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You take one of these things, pluck it, cut off the head, feet and wings. You split its back, open it up, take out the innards except for the heart. Turn it over, salt and pepper, and sprinkle on the poultry seasoning, broil it just 10 minutes and eat it. Mmmm! It is truly a delight, white meat on the little legs and dark meat on the breast that tastes something like venison, steak and liver combined. Delicious, but there's about as much meat on a woodcock as there is on the heel of your thumb.
Nevertheless, I know a man who becomes almost gleeful with ridicule of the multitudes who prefer to tramp through the vast Adirondack forests after whitetail deer when they could actually have something happen once in a while in the woodcock coverts. He called me on the very eve of the deer-hunting season this fall and asked me if I was going to be ridiculous all this season or did I want to join him.
I told my friend that I hunt, yeah, but for food. I said I wanted Cleveland Amory to have his littlest argument with me. Amory said on CBS a short while ago that there wasn't any excuse for hunters, period, but he had his least argument with those who hunted self-reliantly and only for what they needed or wanted to eat. Granted, I hunt because I like to and, possibly, even because of the prehistoric savage in me, but actually I talk a better hunt than I make, and when I do kill something I'd like it to have some heft to it. I might feel foolish burning up a 25� shotgun shell to get a nickel's worth of liver.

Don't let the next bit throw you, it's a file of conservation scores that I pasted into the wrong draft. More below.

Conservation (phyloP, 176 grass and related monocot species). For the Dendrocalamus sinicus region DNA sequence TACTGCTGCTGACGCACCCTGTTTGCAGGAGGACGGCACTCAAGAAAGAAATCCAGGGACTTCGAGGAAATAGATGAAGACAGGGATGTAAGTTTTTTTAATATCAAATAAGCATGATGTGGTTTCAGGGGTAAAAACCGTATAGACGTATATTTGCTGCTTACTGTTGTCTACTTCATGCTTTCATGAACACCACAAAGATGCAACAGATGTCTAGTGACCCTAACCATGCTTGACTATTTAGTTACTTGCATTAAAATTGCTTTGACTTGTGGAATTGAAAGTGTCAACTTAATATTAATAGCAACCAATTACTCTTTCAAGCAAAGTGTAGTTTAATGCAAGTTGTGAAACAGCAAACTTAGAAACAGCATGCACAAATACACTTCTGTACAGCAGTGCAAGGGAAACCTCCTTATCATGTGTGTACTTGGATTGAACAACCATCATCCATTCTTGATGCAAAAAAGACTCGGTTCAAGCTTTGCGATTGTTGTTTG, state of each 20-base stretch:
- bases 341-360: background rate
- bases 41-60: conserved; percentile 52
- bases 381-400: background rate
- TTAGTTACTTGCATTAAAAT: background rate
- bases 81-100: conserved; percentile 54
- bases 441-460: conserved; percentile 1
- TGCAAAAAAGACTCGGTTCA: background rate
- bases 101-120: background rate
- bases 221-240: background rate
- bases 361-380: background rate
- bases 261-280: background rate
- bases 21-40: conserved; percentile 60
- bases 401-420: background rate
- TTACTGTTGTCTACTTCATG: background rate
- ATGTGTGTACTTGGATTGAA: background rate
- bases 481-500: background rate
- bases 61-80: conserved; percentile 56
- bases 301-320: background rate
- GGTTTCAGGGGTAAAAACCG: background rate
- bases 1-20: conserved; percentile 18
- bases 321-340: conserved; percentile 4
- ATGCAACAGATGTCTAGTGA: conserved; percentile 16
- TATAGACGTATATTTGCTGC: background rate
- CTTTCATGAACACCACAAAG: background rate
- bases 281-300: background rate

Besides which, all I had was my grandfather's old Model 17 Remington, a pump-action 20-gauge with a long barrel and full choke. The safety button is on the wrong side, so I have to carry the gun upside down for my trigger finger to push the safety off. Then, when I turn the gun right side up and insert my finger inside the trigger guard, usually the fat second joint of my finger will secretly push the safety back on while I aim. I said, "I haven't shot up a box of shotgun shells in my whole life together. Haven't had the gun in my hands in two years. Right now it is at my brother's and he is at a funeral, so I would have to go over to his house and jimmy open a window and steal it, and possibly get attacked by his dog in the deal."
But I wanted to go on this woodcock hunt. What made me want very much to go was the dog. I believe in having the tools you need for whatever life-style, craft or passion you possess. I believe in getting right out and spending on those things, having the equipment at whatever cost. That is why I have never owned a bird dog. But my friend has Brittany Spaniels. I had never in my life hunted upland game birds, or anything else, with a dog.